Neural Radiance Fields (NeRF or NeRFs) are to date emerging as a novel method for synthesizing novel views of complex 3D scenes, leveraging an artificial neural network to optimize a volumetric scene function using a set of input views. We conduct a preliminary critical review of the scientific and technical literature on NeRFs, and we highlight possible applications of the latter in the Cultural Heritage domain, for the image-based reconstruction of 3D models of real, multi-scale objects, even in combination with the more well-established photogrammetric techniques. A comparison is made between NeRFs and photogrammetry in terms of operating procedures and outputs (volumetric renderings vs. point clouds or meshes). It is demonstrated that NeRFs could be conveniently used for rendering objects (sculptures, archaeological remains, sites, paintings etc.) that are challenging for photogrammetry, typically: i) metallic, translucent, and/or transparent surfaces; ii) objects that present homogeneous textures; iii) occlusions, vegetation, and elements of very fine detail.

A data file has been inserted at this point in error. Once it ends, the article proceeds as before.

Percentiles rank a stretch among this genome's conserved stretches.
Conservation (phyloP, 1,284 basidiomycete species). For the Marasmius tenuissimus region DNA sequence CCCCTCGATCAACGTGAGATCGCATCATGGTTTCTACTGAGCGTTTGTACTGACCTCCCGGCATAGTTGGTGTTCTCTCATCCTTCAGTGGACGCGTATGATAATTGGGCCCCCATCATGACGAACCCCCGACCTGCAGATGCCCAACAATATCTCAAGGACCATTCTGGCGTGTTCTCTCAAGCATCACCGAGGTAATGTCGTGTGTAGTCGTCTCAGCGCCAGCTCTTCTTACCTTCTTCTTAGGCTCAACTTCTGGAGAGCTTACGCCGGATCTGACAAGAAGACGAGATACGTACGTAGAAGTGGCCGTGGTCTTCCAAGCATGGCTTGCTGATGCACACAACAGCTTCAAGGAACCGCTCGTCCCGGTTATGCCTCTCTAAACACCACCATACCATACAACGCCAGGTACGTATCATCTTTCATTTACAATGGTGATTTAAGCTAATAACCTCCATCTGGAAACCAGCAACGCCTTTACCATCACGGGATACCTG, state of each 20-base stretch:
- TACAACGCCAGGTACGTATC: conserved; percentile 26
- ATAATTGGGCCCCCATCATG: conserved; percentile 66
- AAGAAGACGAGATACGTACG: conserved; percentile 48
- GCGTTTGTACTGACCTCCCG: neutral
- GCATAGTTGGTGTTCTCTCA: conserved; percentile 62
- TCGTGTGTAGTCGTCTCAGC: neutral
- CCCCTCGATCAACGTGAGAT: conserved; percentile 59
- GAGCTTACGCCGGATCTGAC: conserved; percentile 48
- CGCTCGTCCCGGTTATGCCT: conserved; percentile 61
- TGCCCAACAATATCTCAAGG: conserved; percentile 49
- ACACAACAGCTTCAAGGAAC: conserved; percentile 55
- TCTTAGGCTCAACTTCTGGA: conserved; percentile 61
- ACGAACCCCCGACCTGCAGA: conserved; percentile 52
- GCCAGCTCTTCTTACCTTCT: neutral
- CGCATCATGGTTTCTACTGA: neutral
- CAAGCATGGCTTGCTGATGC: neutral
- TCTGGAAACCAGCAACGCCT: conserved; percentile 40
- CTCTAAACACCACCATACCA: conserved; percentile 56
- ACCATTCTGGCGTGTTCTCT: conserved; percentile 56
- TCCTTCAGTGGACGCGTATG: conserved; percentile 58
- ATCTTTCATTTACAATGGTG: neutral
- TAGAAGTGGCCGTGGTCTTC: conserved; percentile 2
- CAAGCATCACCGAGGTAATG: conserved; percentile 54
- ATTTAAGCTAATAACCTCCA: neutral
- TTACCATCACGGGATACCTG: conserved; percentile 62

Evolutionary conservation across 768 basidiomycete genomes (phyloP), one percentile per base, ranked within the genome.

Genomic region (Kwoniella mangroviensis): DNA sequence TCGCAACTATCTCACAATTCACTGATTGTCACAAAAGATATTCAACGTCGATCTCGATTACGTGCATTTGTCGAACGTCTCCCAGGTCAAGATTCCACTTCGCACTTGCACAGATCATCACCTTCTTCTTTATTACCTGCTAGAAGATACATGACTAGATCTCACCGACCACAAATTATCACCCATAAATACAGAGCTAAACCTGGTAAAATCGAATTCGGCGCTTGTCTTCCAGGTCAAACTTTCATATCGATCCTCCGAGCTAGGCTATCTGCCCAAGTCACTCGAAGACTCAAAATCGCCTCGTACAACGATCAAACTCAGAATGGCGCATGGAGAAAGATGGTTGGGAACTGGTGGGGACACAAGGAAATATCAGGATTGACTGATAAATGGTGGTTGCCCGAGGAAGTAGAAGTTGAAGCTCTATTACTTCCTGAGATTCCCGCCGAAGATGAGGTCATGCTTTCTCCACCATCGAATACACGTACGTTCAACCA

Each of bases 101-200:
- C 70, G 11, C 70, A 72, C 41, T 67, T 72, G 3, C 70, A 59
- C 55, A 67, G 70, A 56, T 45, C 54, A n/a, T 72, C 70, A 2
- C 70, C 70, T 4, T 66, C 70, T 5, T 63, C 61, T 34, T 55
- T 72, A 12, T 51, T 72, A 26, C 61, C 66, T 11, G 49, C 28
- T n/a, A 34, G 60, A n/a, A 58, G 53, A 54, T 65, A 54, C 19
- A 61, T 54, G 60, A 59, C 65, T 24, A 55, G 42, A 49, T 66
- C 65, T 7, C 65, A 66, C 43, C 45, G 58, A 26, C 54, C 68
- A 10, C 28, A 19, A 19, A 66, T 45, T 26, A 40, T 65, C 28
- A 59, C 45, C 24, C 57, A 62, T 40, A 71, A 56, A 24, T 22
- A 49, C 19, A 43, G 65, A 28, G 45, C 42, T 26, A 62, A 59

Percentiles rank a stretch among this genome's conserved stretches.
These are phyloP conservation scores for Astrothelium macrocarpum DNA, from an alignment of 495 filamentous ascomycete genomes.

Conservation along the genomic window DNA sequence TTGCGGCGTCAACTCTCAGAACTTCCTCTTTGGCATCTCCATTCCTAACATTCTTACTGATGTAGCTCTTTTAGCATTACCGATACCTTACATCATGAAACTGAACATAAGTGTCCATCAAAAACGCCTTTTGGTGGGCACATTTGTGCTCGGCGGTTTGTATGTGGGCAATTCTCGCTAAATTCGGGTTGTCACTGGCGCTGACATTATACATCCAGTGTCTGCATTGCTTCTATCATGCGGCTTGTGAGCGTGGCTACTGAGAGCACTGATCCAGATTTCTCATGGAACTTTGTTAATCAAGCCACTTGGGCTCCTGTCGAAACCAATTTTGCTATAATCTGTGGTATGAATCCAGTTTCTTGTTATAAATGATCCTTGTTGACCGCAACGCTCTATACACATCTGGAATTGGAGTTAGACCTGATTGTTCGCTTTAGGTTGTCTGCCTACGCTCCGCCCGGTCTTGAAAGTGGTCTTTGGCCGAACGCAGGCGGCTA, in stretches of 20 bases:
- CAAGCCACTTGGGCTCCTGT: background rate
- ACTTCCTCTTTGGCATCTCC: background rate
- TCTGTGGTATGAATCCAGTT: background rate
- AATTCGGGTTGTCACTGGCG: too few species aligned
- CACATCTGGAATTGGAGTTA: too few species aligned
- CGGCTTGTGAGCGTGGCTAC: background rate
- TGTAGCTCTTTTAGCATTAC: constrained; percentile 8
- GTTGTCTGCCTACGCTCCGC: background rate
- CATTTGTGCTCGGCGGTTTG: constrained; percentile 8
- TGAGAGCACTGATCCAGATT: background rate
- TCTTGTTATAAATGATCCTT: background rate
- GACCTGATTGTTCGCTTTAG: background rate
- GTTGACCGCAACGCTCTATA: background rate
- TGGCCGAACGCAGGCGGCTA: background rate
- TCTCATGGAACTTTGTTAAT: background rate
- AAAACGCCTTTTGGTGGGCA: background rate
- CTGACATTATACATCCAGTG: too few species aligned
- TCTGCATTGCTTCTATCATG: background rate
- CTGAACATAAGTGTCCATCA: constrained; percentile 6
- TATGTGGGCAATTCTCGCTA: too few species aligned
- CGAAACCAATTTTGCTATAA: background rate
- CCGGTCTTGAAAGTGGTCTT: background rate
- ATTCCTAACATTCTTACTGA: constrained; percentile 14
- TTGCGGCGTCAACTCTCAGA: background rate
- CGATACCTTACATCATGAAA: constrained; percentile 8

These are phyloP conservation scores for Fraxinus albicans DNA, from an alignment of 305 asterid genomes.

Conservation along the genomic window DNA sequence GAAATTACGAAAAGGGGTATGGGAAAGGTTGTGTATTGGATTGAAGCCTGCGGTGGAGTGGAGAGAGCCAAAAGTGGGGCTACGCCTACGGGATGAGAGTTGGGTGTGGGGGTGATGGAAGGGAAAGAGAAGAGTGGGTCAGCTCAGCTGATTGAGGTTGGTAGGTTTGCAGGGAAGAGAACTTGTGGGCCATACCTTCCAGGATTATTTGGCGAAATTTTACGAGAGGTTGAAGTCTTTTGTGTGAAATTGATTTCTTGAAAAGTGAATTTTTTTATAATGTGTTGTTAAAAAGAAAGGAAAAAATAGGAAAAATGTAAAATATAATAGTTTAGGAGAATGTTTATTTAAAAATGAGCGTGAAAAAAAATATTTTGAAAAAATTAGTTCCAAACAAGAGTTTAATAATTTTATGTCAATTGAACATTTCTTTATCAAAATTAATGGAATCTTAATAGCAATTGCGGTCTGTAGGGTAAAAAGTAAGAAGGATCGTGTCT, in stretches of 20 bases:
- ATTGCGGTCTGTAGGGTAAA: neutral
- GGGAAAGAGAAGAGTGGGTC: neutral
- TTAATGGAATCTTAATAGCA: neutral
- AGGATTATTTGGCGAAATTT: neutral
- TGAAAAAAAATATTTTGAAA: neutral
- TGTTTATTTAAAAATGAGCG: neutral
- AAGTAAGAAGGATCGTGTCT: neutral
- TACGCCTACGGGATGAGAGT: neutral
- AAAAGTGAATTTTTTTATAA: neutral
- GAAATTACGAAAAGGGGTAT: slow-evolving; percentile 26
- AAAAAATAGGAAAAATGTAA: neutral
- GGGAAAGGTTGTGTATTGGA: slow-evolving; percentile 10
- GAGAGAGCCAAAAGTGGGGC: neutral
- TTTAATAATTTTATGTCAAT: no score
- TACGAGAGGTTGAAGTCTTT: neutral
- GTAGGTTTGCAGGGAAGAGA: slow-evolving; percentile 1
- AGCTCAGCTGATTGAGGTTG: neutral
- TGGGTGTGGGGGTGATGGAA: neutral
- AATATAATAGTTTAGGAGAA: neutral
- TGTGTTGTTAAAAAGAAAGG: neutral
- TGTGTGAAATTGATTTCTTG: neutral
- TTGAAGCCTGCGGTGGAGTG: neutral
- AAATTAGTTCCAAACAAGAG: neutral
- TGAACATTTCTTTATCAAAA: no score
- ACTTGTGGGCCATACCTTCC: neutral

NEURAL RADIANCE FIELDS (NERF): REVIEW AND POTENTIAL APPLICATIONS TO DIGITAL CULTURAL HERITAGE

Croce, V.;Caroti, G.;Piemonte, A.;
2023-01-01

Abstract

Neural Radiance Fields (NeRF or NeRFs) are to date emerging as a novel method for synthesizing novel views of complex 3D scenes, leveraging an artificial neural network to optimize a volumetric scene function using a set of input views. We conduct a preliminary critical review of the scientific and technical literature on NeRFs, and we highlight possible applications of the latter in the Cultural Heritage domain, for the image-based reconstruction of 3D models of real, multi-scale objects, even in combination with the more well-established photogrammetric techniques. A comparison is made between NeRFs and photogrammetry in terms of operating procedures and outputs (volumetric renderings vs. point clouds or meshes). It is demonstrated that NeRFs could be conveniently used for rendering objects (sculptures, archaeological remains, sites, paintings etc.) that are challenging for photogrammetry, typically: i) metallic, translucent, and/or transparent surfaces; ii) objects that present homogeneous textures; iii) occlusions, vegetation, and elements of very fine detail.
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Utilizza questo identificativo per citare o creare un link a questo documento: https://hdl.handle.net/11568/1189248
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